4. Ovarian Cancer Prevention (PDQ®): Prevention - Health Professional Information [NCI] - Changes to This Summary (02 / 15 / 2013)

    The PDQ cancer information summaries are reviewed regularly and updated as new information becomes available. This section describes the latest changes made to this summary as of the date above.SignificanceUpdated statistics with estimated new cases and deaths for 2013 (cited American Cancer Society as reference 1).This summary is written and maintained by the PDQ Screening and Prevention Editorial Board, which is editorially independent of NCI. The summary reflects an independent review of the literature and does not represent a policy statement of NCI or NIH. More information about summary policies and the role of the PDQ Editorial Boards in maintaining the PDQ summaries can be found on the About This PDQ Summary and PDQ NCI's Comprehensive Cancer Database pages.

  5. Ovarian Epithelial Cancer Treatment (PDQ®): Treatment - Patient Information [NCI] - General Information About Ovarian Epithelial Cancer

    Ovarian epithelial cancer is a disease in which malignant (cancer) cells form in the tissue covering the ovary. The ovaries are a pair of organs in the female reproductive system. They are located in the pelvis,one on each side of the uterus (the hollow,pear-shaped organ where a fetus grows). Each ovary is about the size and shape of an almond. The ovaries produce eggs and female hormones ...

  6. Ovarian Germ Cell Tumors Treatment (PDQ®): Treatment - Patient Information [NCI] - Treatment Options for Recurrent Ovarian Germ Cell Tumors

    Treatment depends on whether the tumor is a dysgerminoma or another type of ovarian germ cell tumor. Treatment of dysgerminoma may be:Chemotherapy with or without radiation therapy.Treatment of other ovarian germ cell tumors may include the following: Chemotherapy.Surgery with or without chemotherapy.A clinical trial of high-dose chemotherapy followed by bone marrow transplant.A clinical trial of a new treatment.Check for U.S. clinical trials from NCI's list of cancer clinical trials that are now accepting patients with recurrent ovarian germ cell tumor. For more specific results, refine the search by using other search features, such as the location of the trial, the type of treatment, or the name of the drug. General information about clinical trials is available from the NCI Web site.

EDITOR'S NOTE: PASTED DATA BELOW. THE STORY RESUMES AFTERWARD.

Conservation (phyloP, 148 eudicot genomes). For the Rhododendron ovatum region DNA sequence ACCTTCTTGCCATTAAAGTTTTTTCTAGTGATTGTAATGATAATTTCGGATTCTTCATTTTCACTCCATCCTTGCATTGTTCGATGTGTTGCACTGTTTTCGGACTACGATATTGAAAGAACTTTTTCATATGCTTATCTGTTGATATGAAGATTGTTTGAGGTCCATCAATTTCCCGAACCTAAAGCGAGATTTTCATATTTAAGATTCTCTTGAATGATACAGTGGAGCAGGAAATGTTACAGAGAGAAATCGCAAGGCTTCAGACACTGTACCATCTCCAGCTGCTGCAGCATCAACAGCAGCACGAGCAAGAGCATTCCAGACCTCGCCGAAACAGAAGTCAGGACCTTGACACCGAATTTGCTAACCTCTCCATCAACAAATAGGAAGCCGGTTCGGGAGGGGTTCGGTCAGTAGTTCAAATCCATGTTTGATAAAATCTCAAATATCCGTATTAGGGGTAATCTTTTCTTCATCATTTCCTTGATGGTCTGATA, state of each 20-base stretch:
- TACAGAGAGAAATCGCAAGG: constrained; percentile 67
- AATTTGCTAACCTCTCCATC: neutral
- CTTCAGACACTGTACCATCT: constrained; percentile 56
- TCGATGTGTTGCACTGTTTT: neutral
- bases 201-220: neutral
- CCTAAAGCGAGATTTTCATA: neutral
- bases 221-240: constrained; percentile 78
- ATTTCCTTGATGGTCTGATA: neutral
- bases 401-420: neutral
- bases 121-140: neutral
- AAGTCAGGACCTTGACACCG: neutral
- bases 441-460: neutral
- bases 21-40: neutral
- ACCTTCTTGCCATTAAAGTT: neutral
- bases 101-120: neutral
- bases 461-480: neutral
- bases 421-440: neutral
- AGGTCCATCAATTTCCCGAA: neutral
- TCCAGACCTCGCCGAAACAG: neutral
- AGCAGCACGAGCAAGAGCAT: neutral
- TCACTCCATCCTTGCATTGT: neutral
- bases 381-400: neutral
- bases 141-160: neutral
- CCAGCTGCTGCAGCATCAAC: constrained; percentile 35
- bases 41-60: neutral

7. Ovarian Cancer Prevention (PDQ®): Prevention - Patient Information [NCI] - Ovarian Cancer Prevention

    Avoiding risk factors and increasing protective factors may help prevent cancer.Avoiding cancer risk factors may help prevent certain cancers. Risk factors include smoking, being overweight, and not getting enough exercise. Increasing protective factors such as quitting smoking, eating a healthy diet, and exercising may also help prevent some cancers. Talk to your doctor or other health care professional about how you might lower your risk of cancer.The following risk factors may increase the risk of ovarian cancer:Family history of ovarian cancerA woman whose mother or sister had ovarian cancer has an increased risk of ovarian cancer. A woman with two or more relatives with ovarian cancer also has an increased risk of ovarian cancer. Inherited riskThe risk of ovarian cancer is increased in women who have inherited certain changes in the following genes:BRCA1 or BRCA2 genes.Genes that are linked to hereditary nonpolyposis colorectal cancer (HNPCC; Lynch syndrome).Hormone replacement